Police expect to solve four homicides and say they have stopped 21 planned underworld killings in Melbourne as part of an international investigation using encrypted message technology.
The Australian Federal Police and the FBI joined forces for the three-year operation, dubbed the “sting of the century”, which culminated in the arrest of dozens of alleged bikie and mafia figures in raids this week.
The Australian Federal Police-led operation has charged more than 100 alleged organised crime members.Credit:AFP
Armed police raided 37 properties across Victoria, arresting 32 people on Monday and seizing more than a tonne of illicit drugs, as well as luxury cars, cash, guns and gold bullion, as part of Operation Ironside.
The ambitious operation used An0m – an encrypted app favoured by criminals worldwide – to covertly monitor a vast trove of communications about the global drug trade and other illegal activities.
Police said those arrested in Victoria included nine patched members of the Comanchero outlaw motorcycle gang and their sergeant-at-arms in suburbs including Sydenham, Footscray, Glenroy, Elwood and Port Melbourne.
Victoria Police Deputy Commissioner Ross Guenther said a string of extradition orders would probably follow after revealing criminal kingpins who had fled overseas in the past decade were among those using the encrypted messaging app to give orders to those still living in Australia.
“If you move offshore we will come after you. Absolutely we will come after you and we will bring you back here to face a court in Australia,” Mr Guenther said.
“There will be people that will be brought back to this country, subject to the approval of their extradition orders, as a result of this operation.
“It is alleged some of the world’s most senior criminals have used this platform.”
Victoria Police Assistant Commissioner Bob Hill said investigators would now focus on laying charges in relation to four recent homicides using intelligence gathered from the messaging service.
Police raid an luxury apartment in Goldsmith Street, Elwood.
They include the deaths of Muhamed Yucel in Keysborough in 2017, Zabi Ezedyar in Narre Warren in 2017 and Ikenasio Tuivasa in Ravenhall last month. All three are believed to be victims of mistaken identity. The fourth case is yet to be revealed due to active investigations, police said.
“We have very strong indications that the murders were commissioned and committed by people affiliated to the Comanchero outlaw motorcycle gang,” Mr Hill said.
“We believe those matters will be resolved sooner rather than later.”
Mr Hill said conversations about 21 planned underworld killings, mainly between rival gangs, had been intercepted using the app. They included serious threats to kill. In one incident police descended on two cars with false numbers plates parked on a suburban Melbourne street. Officers believed the men were planning to carry out a “hit” nearby.
Federal Police Assistant Commissioner Bruce Giles said the sting followed the successful take-down in 2018 of encryption service Phantom Secure, which had 14,000 users in Australia. He said authorities then moved to infiltrate An0m, a new encrypted messaging service, and became involved just before the product was due to be released to the criminal market.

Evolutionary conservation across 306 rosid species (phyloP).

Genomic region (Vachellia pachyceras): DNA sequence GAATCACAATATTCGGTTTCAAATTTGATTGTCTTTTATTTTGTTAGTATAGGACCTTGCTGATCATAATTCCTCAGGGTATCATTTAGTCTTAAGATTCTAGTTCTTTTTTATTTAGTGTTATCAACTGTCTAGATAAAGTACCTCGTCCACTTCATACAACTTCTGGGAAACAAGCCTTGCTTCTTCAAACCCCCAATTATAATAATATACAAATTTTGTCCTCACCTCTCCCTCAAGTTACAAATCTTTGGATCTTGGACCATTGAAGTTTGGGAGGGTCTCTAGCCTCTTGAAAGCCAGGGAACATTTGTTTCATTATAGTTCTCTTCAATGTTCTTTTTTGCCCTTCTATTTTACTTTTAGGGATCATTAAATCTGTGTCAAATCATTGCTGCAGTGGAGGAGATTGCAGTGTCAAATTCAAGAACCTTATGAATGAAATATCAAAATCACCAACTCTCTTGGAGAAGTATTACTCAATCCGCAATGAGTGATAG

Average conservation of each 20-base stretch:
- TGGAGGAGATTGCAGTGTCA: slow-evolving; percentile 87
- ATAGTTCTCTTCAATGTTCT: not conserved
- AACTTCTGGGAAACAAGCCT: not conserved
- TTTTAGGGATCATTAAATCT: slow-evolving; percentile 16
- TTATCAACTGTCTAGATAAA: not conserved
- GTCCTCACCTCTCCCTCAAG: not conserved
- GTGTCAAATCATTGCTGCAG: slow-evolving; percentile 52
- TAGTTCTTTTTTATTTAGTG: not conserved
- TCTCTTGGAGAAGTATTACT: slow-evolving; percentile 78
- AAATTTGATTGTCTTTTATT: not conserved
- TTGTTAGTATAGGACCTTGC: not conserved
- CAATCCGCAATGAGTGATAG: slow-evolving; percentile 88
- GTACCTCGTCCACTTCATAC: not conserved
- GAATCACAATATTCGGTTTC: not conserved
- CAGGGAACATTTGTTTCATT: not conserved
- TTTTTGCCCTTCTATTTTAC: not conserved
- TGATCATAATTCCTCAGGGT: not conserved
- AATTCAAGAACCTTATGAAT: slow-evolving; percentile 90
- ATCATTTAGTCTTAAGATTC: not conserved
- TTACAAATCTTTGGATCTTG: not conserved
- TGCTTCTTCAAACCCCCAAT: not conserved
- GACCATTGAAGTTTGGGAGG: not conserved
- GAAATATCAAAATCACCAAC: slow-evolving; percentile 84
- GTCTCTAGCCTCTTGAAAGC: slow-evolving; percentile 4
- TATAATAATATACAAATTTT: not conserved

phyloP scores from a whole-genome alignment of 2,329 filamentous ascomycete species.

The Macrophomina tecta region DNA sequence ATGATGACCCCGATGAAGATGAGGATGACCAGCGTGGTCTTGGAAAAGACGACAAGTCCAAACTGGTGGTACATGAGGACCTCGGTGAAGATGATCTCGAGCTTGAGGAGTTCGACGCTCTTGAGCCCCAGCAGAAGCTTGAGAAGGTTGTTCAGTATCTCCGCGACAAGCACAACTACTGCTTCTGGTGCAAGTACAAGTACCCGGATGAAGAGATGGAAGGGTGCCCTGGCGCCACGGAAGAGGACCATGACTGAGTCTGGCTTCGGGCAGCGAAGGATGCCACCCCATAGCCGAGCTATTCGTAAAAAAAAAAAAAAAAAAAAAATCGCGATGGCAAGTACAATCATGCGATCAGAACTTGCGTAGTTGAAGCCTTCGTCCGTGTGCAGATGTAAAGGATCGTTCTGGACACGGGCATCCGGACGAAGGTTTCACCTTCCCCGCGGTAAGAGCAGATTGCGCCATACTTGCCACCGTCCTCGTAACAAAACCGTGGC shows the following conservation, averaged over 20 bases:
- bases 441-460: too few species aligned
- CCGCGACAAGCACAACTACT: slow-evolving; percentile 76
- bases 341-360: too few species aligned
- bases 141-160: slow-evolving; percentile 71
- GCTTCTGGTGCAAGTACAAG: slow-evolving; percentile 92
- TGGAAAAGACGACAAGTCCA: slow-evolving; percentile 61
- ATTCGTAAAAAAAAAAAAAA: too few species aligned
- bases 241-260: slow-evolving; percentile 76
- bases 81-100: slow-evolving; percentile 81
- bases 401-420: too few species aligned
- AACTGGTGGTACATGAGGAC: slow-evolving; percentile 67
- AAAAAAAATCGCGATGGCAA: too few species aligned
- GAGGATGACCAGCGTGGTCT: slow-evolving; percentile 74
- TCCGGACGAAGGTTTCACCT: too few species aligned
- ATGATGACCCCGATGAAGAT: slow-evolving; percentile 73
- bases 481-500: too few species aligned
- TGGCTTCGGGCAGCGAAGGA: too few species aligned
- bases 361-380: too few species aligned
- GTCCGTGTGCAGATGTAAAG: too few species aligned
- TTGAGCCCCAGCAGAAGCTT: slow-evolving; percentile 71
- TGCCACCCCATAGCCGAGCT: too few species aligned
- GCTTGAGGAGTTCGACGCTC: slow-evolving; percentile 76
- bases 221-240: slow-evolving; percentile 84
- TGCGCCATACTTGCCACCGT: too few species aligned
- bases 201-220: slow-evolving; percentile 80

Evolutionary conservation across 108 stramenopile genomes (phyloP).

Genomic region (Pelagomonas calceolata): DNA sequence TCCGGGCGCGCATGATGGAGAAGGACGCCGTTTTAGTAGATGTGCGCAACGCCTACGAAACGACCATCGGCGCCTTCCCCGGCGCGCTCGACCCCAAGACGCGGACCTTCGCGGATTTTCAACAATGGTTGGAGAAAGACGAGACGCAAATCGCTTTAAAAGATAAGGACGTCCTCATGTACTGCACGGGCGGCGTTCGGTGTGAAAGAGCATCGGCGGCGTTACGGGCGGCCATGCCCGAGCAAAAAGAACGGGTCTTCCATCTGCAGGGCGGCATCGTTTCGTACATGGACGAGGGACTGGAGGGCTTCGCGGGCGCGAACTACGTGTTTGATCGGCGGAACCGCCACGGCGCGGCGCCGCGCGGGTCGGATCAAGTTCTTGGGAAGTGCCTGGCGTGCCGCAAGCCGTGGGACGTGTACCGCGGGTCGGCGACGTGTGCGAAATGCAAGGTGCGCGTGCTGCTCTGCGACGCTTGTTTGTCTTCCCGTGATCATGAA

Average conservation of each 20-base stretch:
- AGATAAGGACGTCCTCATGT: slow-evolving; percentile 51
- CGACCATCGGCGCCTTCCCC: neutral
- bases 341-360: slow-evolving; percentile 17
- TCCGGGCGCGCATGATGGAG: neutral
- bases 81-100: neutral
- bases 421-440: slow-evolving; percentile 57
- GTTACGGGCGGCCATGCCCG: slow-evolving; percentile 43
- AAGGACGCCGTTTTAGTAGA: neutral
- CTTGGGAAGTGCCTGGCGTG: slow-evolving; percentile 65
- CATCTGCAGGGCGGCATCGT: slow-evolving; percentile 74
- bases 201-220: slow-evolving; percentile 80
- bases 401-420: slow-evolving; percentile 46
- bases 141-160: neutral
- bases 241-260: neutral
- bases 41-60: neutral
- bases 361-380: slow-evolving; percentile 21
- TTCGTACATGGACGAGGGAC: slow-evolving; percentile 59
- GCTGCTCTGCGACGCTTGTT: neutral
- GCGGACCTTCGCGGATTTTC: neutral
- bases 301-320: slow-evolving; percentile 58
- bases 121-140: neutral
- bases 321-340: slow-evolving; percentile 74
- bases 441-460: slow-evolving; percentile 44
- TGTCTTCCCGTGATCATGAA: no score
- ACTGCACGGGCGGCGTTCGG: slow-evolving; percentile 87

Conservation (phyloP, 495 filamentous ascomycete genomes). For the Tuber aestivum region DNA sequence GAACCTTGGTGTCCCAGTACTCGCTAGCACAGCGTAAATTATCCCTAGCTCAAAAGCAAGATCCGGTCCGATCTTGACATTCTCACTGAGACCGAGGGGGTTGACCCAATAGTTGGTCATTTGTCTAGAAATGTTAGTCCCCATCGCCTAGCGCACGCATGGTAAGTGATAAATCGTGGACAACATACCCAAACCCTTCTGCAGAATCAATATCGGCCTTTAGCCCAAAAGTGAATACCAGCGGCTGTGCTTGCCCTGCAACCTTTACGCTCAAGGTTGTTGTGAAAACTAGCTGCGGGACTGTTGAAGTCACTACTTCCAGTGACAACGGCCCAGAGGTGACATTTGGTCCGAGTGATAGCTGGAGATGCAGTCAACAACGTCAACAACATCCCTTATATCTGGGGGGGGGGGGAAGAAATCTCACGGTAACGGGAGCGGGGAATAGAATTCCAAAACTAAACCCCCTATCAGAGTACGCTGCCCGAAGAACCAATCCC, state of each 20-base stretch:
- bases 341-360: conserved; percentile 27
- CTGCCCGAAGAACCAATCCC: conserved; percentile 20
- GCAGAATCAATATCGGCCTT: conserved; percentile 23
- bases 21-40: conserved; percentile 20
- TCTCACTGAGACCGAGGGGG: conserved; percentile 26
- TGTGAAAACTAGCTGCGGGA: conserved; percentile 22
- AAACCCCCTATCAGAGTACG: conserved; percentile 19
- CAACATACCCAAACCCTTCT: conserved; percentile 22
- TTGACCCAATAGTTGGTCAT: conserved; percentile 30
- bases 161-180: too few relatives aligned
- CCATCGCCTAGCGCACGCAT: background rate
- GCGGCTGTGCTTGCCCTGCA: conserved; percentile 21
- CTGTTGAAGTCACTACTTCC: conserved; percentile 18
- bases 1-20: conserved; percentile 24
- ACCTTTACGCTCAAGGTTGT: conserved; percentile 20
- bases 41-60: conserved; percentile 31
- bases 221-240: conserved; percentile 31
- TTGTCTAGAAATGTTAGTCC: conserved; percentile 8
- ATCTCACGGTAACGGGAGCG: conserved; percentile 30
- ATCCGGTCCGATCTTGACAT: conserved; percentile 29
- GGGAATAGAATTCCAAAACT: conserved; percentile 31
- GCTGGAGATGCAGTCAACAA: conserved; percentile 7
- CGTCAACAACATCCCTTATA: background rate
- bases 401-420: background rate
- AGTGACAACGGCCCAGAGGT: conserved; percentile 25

He said those using An0m had to buy a device – designed to look like a mobile phone – which trades on the black market for $1700.
Working with the FBI, AFP employees built a system to monitor key words and “imminent threats” sent via the messaging service with the help of new legislation here and in the US.
About 1650 of the devices are believed to be in Australia and 9000 globally, Mr Giles said.
An apartment building in Elwood that was involved in the police raids on Monday night.Credit:Joe Armao
Speaking alongside Prime Minister Scott Morrison on Tuesday, AFP Commissioner Reece Kershaw labelled Operation Ironside the “sting of the century”.
He said the operation had led to the arrest of 220 people across the county. About 3.7 tonnes of drugs, 104 weapons and $45 million in cash were also seized in the operation involving more than 4000 police officers. Investigators will now “interrogate” three years of encrypted data, with more arrests foreshadowed.
A number of men faced the Melbourne Magistrates Court on Tuesday in relation to the sting, with several applying for bail.
During one bail application, the court heard how a syndicate used the encrypted technology with code names such as “Chief Reason” and “Arrive Music” to plan drug deals that were allegedly carried out in the car parks of a Bunnings store and a Chemists Warehouse.
In a separate proceeding, Mark Joannou, 41, applied for bail after police charged him with two counts of conspiracy to import commercial quantities of methamphetamine and cocaine.
Encrypted chat messages between Mr Joannou and another syndicate member show them allegedly discussing a planned import from Los Angeles and a second import from India, which together involved about 1.6 tonnes of drugs with a street value of $1 billion.
Detective Senior Constable Cassi Bond said Mr Joannou’s alleged role in the syndicate was as “an investor”. When police raided his home this week, they said they found $30,000 in cash concealed in a wall behind the bathroom and a further $400,000 in the walls around his home.
While police had concerns that Mr Joannou would conceal evidence, contact others in the syndicate and jeopardise investigations if released on bail, his lawyer Daniel Sala said it would be difficult to hinder an investigation that was “well and truly in the public domain”.
A $100,000 surety was offered by a colleague of Mr Joannou, but the prosecutor said given the size of the planned drug imports and that they had found almost $500,000 in the accused’s walls, it was “woefully inadequate” to bring the court any comfort.
A magistrate will make a decision about bail on Thursday.
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